Pope Francis to Curia: Merry Christmas, you power-hungry hypocrites!
We like this guy!
We do, however, fear for his life having seen several previous Popes succumb to untimely "illnesses" and abrupt deaths after they sought to reform the Church.
We walked away from the Catholic Church a number of years ago [having been an altar boy and a candidate for the seminary] when we saw far too much hypocrisy and greed. The hypocrisy was evident with nuns who preached that segregation was God's way -- which they enforced by having segregated schools. The greed was evident when we noted the arrival of the Bishop in an expensive limousine, wearing flowing robes which obviously were worth a fortune; and of course, the ultimate humiliation of the altar boy having to kneel before the Bishop and kiss his ornate gold ring.
|If Christ had a savings account, he'd have banked here!|
There was a time when the Church was known for caring for the poor, operating hospitals, and sponsoring programs for the poor.
Some of that continues today, but we were appalled when we learned the volume of cash spent on settling lawsuits and criminal penalties as a result of sexual depravity by priests. We were even more appalled as the stories leaked out of missionary journals of priests abusing the children in their care in African villages.
Ultimately, we've never been able to come to terms with the royal stature and opulence of cardinals and bishops. We've also never been able to erase the image of the Spanish Inquisition during which Church representatives conducted extraordinarily brutal interrogations of those whom they felt were heretics [i.e., those who believed the Church was the instrument of Satan]. In reviewing those heinous acts, we have to believe that the Church had indeed come under Satan's control -- and sometimes, given today's issues, we have to wonder if perhaps Satan is the greater influence in the Church.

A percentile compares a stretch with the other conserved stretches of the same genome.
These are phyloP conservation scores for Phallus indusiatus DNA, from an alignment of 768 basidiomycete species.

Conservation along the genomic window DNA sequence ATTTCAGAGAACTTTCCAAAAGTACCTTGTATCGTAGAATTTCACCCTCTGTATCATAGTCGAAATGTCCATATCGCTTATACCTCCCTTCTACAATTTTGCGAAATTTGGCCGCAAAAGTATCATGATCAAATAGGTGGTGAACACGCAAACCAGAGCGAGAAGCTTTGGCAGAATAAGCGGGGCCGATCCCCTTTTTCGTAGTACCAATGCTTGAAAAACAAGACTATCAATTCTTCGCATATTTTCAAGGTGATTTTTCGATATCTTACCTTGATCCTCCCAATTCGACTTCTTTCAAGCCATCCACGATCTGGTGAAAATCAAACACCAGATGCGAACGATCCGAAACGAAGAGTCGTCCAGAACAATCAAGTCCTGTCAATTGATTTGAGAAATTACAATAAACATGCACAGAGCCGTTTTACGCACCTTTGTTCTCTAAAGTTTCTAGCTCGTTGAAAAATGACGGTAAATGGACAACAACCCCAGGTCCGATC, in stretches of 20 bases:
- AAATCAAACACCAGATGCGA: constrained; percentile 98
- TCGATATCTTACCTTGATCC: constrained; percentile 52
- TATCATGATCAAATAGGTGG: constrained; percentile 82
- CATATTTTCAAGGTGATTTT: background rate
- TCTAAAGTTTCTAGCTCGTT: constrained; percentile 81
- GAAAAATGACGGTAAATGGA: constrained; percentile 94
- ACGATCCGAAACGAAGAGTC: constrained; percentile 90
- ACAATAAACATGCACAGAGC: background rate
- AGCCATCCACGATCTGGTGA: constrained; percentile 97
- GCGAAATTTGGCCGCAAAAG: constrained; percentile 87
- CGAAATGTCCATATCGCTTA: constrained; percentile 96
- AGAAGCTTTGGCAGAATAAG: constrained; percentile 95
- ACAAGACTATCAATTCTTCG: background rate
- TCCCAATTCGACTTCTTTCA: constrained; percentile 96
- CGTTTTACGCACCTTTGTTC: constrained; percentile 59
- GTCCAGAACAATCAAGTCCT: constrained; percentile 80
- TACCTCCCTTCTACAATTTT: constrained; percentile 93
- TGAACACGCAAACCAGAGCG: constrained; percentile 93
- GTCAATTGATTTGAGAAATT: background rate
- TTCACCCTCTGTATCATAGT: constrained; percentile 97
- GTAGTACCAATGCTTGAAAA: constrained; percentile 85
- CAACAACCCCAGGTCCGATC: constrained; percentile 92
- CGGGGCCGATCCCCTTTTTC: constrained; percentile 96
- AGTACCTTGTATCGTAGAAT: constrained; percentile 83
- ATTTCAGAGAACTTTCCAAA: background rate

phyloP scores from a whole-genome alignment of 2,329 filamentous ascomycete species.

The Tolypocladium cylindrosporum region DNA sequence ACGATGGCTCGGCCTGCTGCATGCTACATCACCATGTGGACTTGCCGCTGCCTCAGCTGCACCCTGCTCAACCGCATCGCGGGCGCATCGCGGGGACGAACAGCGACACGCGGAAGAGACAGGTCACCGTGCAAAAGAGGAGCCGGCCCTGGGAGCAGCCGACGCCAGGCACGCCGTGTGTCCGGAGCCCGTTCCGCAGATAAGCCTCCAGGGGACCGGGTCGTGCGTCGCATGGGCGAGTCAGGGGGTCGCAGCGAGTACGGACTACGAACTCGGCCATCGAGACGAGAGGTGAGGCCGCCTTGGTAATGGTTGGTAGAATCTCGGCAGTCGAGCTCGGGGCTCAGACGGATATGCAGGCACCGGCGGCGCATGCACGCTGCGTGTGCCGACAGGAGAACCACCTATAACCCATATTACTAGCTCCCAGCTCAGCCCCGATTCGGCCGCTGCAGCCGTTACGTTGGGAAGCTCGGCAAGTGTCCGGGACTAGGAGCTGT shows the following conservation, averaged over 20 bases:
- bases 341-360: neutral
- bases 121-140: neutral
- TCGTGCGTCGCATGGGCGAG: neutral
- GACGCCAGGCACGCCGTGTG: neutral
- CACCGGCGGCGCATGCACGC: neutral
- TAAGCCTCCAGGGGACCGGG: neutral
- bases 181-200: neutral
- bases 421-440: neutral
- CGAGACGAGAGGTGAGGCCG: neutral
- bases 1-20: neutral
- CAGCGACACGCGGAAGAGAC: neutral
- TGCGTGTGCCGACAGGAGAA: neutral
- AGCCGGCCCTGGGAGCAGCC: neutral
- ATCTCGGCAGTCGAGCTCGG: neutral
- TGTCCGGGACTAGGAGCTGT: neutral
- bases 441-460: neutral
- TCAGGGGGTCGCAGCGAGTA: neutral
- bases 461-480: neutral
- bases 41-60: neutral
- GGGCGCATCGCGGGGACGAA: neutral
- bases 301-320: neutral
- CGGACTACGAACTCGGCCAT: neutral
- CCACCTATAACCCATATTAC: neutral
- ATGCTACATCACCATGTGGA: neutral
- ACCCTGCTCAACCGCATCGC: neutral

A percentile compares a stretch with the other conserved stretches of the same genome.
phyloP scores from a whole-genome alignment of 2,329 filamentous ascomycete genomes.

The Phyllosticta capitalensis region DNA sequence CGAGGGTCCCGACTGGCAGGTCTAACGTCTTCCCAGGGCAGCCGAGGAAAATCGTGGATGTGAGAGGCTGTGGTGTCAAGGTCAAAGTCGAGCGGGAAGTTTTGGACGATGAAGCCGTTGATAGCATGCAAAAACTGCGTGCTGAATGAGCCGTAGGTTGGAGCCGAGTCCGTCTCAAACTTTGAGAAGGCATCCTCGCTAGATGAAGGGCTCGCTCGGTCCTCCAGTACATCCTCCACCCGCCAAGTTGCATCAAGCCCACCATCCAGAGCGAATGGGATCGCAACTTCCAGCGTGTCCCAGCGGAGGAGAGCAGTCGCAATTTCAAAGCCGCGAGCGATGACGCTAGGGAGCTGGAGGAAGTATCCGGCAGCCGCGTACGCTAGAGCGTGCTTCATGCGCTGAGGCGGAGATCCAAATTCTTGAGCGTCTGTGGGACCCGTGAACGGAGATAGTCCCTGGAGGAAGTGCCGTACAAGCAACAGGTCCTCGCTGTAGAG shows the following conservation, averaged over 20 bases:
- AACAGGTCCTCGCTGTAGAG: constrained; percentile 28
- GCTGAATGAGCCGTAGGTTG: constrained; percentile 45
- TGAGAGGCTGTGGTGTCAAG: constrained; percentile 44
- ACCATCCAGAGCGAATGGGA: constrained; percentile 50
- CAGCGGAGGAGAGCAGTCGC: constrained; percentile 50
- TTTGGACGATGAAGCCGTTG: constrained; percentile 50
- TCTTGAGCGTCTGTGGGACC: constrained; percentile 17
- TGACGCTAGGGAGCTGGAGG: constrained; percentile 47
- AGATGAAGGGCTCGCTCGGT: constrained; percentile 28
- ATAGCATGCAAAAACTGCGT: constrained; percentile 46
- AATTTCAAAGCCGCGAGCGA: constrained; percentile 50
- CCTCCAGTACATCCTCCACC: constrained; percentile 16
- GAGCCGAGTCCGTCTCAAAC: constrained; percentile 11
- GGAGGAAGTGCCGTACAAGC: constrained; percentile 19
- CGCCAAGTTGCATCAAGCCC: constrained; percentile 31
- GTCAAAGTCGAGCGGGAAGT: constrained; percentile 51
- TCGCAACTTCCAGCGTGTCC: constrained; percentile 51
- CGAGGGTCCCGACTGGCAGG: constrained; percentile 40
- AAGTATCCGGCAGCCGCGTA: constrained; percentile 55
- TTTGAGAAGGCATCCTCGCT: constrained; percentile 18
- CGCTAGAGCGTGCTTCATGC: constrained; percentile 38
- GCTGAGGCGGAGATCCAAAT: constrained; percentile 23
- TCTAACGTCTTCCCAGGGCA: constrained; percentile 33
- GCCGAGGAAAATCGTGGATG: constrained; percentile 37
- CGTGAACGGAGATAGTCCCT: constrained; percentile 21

Reviewing the life and teachings of Christ, we don't recall any reference to creating His Church to mimic royalty, to create a huge bureaucracy, nor to create vast wealth. In fact, he abhorred greed to the extent that he took a whip to the greedy money-changers who set up shop in the Temple. As we recall, Christ advocated temperance, moderate living, doing good for others, living the Golden Rule, forgiving those who committed crimes, and disdaining wealth -- precisely the opposite of the Church's leadership.
We suspect that the Pope, whose life and priesthood has essentially mirrored that of Christ, can restructure the Church to distribute its wealth to assuage the pain of world poverty; this of course causes great concern to the Vatican bankers and financial planners who have invested tens of billions of dollars in a variety of international corporations and hold hundreds of billions of dollars in the form of priceless real estate.
The danger is that past Popes with reform on their minds met untimely deaths, or shall we say "Breitbart Moments" involving "heart stoppage" from unknown [or undisclosed] sources.
So, we wish Pope Francis the best of luck as he takes on centuries of greed, avarice, lust, pride, wrath -- Oh, what the Hell, let's just give credit to the Vatican and the Church at large for their embrace of the Seven Deadly Sins and leave it at that.
Here's the big question.